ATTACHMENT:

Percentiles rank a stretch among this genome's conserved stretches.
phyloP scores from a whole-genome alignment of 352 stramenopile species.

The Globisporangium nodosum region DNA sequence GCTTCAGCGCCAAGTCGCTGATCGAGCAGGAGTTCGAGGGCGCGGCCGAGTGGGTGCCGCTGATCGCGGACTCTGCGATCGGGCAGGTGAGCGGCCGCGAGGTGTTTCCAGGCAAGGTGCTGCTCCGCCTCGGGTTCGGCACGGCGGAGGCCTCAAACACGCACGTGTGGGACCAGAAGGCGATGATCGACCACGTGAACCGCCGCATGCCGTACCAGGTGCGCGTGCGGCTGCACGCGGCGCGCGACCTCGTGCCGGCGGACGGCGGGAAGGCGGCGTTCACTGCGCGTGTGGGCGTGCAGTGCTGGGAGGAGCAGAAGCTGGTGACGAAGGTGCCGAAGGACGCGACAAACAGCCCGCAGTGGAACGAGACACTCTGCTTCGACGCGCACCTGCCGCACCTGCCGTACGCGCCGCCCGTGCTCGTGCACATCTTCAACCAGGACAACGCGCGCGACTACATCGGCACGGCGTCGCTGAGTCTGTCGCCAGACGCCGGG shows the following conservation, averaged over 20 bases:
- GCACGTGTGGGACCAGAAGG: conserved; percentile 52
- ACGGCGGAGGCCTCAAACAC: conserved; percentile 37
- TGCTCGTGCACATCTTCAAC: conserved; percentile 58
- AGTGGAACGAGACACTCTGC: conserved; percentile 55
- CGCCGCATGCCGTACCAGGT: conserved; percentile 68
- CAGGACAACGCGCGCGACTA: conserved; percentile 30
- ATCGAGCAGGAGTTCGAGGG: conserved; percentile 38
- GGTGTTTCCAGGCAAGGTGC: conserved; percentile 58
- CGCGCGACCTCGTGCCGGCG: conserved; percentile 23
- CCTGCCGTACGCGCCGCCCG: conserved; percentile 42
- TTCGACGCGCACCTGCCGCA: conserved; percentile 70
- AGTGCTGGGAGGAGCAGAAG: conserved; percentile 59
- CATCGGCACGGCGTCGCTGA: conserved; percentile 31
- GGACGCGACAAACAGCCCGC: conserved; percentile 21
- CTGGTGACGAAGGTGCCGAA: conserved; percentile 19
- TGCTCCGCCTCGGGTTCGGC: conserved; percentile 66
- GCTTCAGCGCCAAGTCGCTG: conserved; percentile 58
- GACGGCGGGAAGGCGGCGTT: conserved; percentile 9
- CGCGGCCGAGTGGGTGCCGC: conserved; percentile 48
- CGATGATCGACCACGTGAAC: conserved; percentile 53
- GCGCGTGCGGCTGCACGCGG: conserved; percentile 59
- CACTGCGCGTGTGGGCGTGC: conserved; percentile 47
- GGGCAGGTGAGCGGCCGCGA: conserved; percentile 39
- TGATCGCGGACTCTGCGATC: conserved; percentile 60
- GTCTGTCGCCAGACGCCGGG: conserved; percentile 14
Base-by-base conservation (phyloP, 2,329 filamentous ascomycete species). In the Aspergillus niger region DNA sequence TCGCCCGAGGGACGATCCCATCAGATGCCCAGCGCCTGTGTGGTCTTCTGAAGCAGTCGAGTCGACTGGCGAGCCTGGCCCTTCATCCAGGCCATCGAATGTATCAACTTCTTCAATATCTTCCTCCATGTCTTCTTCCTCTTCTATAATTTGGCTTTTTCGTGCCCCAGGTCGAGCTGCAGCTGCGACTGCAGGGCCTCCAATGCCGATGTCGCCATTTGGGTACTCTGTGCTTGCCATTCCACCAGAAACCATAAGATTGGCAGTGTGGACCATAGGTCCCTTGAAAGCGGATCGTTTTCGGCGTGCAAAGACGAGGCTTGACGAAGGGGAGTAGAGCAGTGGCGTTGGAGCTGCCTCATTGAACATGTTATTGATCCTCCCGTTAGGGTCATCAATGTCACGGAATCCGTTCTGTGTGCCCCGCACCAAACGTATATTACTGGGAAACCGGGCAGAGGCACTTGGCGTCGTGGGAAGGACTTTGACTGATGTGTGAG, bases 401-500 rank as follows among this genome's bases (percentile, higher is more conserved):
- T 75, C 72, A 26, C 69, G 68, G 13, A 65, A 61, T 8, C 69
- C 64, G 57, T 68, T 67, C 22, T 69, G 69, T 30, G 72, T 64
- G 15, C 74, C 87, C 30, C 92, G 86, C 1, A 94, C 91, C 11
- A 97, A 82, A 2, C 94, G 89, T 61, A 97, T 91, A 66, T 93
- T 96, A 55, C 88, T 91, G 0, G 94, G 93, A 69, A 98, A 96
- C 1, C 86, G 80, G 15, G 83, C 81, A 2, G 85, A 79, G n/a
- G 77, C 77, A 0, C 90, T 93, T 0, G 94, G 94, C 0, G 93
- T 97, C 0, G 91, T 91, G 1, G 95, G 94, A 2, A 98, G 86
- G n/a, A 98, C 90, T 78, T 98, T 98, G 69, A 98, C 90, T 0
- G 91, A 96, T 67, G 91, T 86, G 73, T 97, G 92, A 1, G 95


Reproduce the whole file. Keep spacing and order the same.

Percentiles rank a stretch among this genome's conserved stretches.
phyloP scores from a whole-genome alignment of 352 stramenopile species.

The Globisporangium nodosum region DNA sequence GCTTCAGCGCCAAGTCGCTGATCGAGCAGGAGTTCGAGGGCGCGGCCGAGTGGGTGCCGCTGATCGCGGACTCTGCGATCGGGCAGGTGAGCGGCCGCGAGGTGTTTCCAGGCAAGGTGCTGCTCCGCCTCGGGTTCGGCACGGCGGAGGCCTCAAACACGCACGTGTGGGACCAGAAGGCGATGATCGACCACGTGAACCGCCGCATGCCGTACCAGGTGCGCGTGCGGCTGCACGCGGCGCGCGACCTCGTGCCGGCGGACGGCGGGAAGGCGGCGTTCACTGCGCGTGTGGGCGTGCAGTGCTGGGAGGAGCAGAAGCTGGTGACGAAGGTGCCGAAGGACGCGACAAACAGCCCGCAGTGGAACGAGACACTCTGCTTCGACGCGCACCTGCCGCACCTGCCGTACGCGCCGCCCGTGCTCGTGCACATCTTCAACCAGGACAACGCGCGCGACTACATCGGCACGGCGTCGCTGAGTCTGTCGCCAGACGCCGGG shows the following conservation, averaged over 20 bases:
- GCACGTGTGGGACCAGAAGG: conserved; percentile 52
- ACGGCGGAGGCCTCAAACAC: conserved; percentile 37
- TGCTCGTGCACATCTTCAAC: conserved; percentile 58
- AGTGGAACGAGACACTCTGC: conserved; percentile 55
- CGCCGCATGCCGTACCAGGT: conserved; percentile 68
- CAGGACAACGCGCGCGACTA: conserved; percentile 30
- ATCGAGCAGGAGTTCGAGGG: conserved; percentile 38
- GGTGTTTCCAGGCAAGGTGC: conserved; percentile 58
- CGCGCGACCTCGTGCCGGCG: conserved; percentile 23
- CCTGCCGTACGCGCCGCCCG: conserved; percentile 42
- TTCGACGCGCACCTGCCGCA: conserved; percentile 70
- AGTGCTGGGAGGAGCAGAAG: conserved; percentile 59
- CATCGGCACGGCGTCGCTGA: conserved; percentile 31
- GGACGCGACAAACAGCCCGC: conserved; percentile 21
- CTGGTGACGAAGGTGCCGAA: conserved; percentile 19
- TGCTCCGCCTCGGGTTCGGC: conserved; percentile 66
- GCTTCAGCGCCAAGTCGCTG: conserved; percentile 58
- GACGGCGGGAAGGCGGCGTT: conserved; percentile 9
- CGCGGCCGAGTGGGTGCCGC: conserved; percentile 48
- CGATGATCGACCACGTGAAC: conserved; percentile 53
- GCGCGTGCGGCTGCACGCGG: conserved; percentile 59
- CACTGCGCGTGTGGGCGTGC: conserved; percentile 47
- GGGCAGGTGAGCGGCCGCGA: conserved; percentile 39
- TGATCGCGGACTCTGCGATC: conserved; percentile 60
- GTCTGTCGCCAGACGCCGGG: conserved; percentile 14
Base-by-base conservation (phyloP, 2,329 filamentous ascomycete species). In the Aspergillus niger region DNA sequence TCGCCCGAGGGACGATCCCATCAGATGCCCAGCGCCTGTGTGGTCTTCTGAAGCAGTCGAGTCGACTGGCGAGCCTGGCCCTTCATCCAGGCCATCGAATGTATCAACTTCTTCAATATCTTCCTCCATGTCTTCTTCCTCTTCTATAATTTGGCTTTTTCGTGCCCCAGGTCGAGCTGCAGCTGCGACTGCAGGGCCTCCAATGCCGATGTCGCCATTTGGGTACTCTGTGCTTGCCATTCCACCAGAAACCATAAGATTGGCAGTGTGGACCATAGGTCCCTTGAAAGCGGATCGTTTTCGGCGTGCAAAGACGAGGCTTGACGAAGGGGAGTAGAGCAGTGGCGTTGGAGCTGCCTCATTGAACATGTTATTGATCCTCCCGTTAGGGTCATCAATGTCACGGAATCCGTTCTGTGTGCCCCGCACCAAACGTATATTACTGGGAAACCGGGCAGAGGCACTTGGCGTCGTGGGAAGGACTTTGACTGATGTGTGAG, bases 401-500 rank as follows among this genome's bases (percentile, higher is more conserved):
- T 75, C 72, A 26, C 69, G 68, G 13, A 65, A 61, T 8, C 69
- C 64, G 57, T 68, T 67, C 22, T 69, G 69, T 30, G 72, T 64
- G 15, C 74, C 87, C 30, C 92, G 86, C 1, A 94, C 91, C 11
- A 97, A 82, A 2, C 94, G 89, T 61, A 97, T 91, A 66, T 93
- T 96, A 55, C 88, T 91, G 0, G 94, G 93, A 69, A 98, A 96
- C 1, C 86, G 80, G 15, G 83, C 81, A 2, G 85, A 79, G n/a
- G 77, C 77, A 0, C 90, T 93, T 0, G 94, G 94, C 0, G 93
- T 97, C 0, G 91, T 91, G 1, G 95, G 94, A 2, A 98, G 86
- G n/a, A 98, C 90, T 78, T 98, T 98, G 69, A 98, C 90, T 0
- G 91, A 96, T 67, G 91, T 86, G 73, T 97, G 92, A 1, G 95